During a recent Outbreak News This Week interview with Blue Marble Health author, Dr. Peter Hotez, I asked the infectious disease expert for his thoughts on the life and accomplishments of the eradicator of smallpox, D. A. Henderson, who died Aug. 19 at the age of 87.
“D.A. was an amazing person, he was a friend and colleague and when I first moved to Washington he came to visit me from Baltimore, that was back in 2000, and you’re right, he was a giant of medical science and he was a giant of a person as well.
“He can be gentle when he needs to be and he can be fierce when he’s trying to look out for the poorest people in the world. His book on smallpox eradication is probably the definite story of how he did that and how he was a field marshal in battle eradicating smallpox and I consider it one of the greatest achievements of the 20th century never really getting the recognition that it deserved.
“For instance, he was never awarded the Nobel Prize, either in Medicine or Peace, which I think he was entitled to.
“If you induce a back of the envelope calculations given the hundreds of thousands of people who died every year of smallpox prior to when the campaign was started and looking at it now that its gone, D.A.’s work has saved literally tens of millions of lives. You can argue that he’s may of saved more lives than any other single human being in human history.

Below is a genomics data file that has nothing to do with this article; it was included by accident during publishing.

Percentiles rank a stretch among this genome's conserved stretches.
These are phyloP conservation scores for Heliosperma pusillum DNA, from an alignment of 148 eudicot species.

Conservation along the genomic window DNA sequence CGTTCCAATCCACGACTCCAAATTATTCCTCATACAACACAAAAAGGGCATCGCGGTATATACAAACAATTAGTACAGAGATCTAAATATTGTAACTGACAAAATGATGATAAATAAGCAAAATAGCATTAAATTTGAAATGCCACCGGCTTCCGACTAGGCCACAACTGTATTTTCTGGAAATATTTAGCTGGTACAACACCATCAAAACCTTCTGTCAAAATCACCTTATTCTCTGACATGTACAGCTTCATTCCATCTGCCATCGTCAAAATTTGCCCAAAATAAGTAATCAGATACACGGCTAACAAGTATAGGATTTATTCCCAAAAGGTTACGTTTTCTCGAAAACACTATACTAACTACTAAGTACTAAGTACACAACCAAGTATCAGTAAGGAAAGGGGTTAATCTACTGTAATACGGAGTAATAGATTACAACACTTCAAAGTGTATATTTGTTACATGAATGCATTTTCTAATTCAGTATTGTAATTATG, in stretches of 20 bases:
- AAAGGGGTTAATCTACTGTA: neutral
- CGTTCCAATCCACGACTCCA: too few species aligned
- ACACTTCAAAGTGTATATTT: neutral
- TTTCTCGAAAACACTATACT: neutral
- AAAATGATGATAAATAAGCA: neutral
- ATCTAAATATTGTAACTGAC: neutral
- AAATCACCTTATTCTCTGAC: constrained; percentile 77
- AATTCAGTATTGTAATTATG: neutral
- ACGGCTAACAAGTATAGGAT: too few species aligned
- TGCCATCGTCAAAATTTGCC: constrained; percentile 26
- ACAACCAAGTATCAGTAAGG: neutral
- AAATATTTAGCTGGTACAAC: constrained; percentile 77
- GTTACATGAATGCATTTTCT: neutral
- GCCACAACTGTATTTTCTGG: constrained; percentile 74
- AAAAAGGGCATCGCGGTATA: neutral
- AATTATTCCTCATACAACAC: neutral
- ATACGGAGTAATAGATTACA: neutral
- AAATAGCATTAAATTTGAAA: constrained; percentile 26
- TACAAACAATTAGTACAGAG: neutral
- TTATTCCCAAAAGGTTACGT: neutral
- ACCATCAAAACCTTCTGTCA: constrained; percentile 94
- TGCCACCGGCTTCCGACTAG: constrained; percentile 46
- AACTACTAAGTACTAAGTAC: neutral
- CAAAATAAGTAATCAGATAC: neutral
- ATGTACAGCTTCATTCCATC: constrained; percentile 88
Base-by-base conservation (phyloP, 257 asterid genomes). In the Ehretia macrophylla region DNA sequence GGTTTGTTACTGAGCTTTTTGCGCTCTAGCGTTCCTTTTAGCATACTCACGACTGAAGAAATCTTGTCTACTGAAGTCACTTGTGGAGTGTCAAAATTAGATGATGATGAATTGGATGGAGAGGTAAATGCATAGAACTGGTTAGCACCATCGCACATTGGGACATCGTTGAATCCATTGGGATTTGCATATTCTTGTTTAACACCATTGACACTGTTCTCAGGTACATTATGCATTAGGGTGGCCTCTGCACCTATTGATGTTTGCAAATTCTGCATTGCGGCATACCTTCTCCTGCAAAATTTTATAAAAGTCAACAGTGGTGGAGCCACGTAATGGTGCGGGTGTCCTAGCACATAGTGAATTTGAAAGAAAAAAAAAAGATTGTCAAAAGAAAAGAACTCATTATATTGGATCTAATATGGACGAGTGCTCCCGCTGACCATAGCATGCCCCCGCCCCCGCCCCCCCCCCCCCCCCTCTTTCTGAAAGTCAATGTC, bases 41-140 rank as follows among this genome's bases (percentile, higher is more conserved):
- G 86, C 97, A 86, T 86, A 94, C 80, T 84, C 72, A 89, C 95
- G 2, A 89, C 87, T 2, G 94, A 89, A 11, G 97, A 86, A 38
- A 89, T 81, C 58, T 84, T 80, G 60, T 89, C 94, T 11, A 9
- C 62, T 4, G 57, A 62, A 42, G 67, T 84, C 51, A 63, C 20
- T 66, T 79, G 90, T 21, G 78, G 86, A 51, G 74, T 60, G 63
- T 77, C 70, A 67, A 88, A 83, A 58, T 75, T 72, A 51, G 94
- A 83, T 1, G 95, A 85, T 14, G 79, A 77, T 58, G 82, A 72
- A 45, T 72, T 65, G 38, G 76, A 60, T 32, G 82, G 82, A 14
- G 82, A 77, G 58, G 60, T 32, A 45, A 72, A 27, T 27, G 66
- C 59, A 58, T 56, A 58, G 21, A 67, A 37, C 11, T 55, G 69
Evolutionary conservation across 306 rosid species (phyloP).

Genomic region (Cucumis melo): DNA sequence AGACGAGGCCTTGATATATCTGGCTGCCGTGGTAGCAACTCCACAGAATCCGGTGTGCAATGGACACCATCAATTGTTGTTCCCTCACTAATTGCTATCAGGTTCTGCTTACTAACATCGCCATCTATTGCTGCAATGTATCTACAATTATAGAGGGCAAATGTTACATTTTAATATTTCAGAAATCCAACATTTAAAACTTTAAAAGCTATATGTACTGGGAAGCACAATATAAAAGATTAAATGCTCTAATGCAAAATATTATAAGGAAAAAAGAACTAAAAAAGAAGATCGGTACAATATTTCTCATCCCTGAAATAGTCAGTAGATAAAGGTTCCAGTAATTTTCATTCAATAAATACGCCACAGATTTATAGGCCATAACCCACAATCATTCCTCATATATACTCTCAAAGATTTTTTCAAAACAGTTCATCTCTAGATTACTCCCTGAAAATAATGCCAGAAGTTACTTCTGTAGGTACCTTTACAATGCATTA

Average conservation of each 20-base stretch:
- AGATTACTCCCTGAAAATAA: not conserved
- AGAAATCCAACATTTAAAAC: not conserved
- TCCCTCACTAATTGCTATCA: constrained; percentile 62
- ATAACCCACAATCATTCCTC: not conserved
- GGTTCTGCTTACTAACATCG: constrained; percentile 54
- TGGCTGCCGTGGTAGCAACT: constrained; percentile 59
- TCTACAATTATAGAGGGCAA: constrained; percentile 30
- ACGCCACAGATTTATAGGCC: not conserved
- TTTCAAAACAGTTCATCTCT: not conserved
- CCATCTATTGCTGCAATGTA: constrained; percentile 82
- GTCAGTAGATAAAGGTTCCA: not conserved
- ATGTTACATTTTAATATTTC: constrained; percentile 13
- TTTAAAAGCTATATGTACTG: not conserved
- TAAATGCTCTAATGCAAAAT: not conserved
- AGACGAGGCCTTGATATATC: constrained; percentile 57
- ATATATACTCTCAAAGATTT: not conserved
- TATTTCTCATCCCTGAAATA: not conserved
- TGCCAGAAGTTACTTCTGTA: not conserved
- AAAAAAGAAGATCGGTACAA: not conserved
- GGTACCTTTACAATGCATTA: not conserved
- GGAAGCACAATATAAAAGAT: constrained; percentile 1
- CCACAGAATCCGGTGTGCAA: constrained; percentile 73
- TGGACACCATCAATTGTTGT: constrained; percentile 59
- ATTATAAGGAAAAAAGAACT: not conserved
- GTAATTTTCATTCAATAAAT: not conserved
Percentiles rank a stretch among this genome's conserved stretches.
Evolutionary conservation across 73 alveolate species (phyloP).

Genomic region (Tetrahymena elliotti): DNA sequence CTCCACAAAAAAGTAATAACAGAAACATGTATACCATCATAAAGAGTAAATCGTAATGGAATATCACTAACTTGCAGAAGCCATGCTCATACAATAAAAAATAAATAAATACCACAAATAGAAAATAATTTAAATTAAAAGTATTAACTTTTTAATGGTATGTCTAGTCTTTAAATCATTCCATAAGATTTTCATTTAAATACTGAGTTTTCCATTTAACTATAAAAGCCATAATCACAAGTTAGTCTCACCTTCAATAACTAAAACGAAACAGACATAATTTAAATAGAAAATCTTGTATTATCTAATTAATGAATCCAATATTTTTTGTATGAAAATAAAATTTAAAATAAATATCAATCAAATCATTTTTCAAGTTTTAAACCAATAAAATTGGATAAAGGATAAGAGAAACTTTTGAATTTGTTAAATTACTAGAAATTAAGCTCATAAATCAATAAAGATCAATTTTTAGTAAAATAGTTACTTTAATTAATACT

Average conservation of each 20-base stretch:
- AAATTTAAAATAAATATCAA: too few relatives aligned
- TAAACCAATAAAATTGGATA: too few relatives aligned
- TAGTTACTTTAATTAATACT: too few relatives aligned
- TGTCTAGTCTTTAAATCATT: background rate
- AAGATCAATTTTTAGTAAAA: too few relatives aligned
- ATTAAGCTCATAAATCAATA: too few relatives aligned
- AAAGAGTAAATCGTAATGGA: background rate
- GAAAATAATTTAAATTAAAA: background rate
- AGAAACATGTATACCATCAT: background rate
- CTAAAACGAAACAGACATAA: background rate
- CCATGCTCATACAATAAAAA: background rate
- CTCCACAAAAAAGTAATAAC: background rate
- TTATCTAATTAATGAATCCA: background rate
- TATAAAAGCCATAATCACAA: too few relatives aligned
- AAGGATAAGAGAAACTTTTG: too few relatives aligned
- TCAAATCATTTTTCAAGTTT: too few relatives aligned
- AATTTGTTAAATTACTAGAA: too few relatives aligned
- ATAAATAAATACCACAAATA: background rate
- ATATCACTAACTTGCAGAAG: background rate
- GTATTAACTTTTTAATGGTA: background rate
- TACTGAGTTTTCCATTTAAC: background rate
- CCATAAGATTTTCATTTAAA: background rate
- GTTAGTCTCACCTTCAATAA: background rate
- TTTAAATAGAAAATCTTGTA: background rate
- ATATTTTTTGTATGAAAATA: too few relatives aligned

“That’s the magnitude of his accomplishment.”
According to the Centers for Disease Control and Prevention (CDC), Smallpox outbreaks have occurred from time to time for thousands of years, but the disease is now eradicated after a successful worldwide vaccination program. The last case of smallpox in the United States was in 1949. The last naturally occurring case in the world was in Somalia in 1977. After the disease was eliminated from the world, routine vaccination against smallpox among the general public was stopped because it was no longer necessary for prevention.
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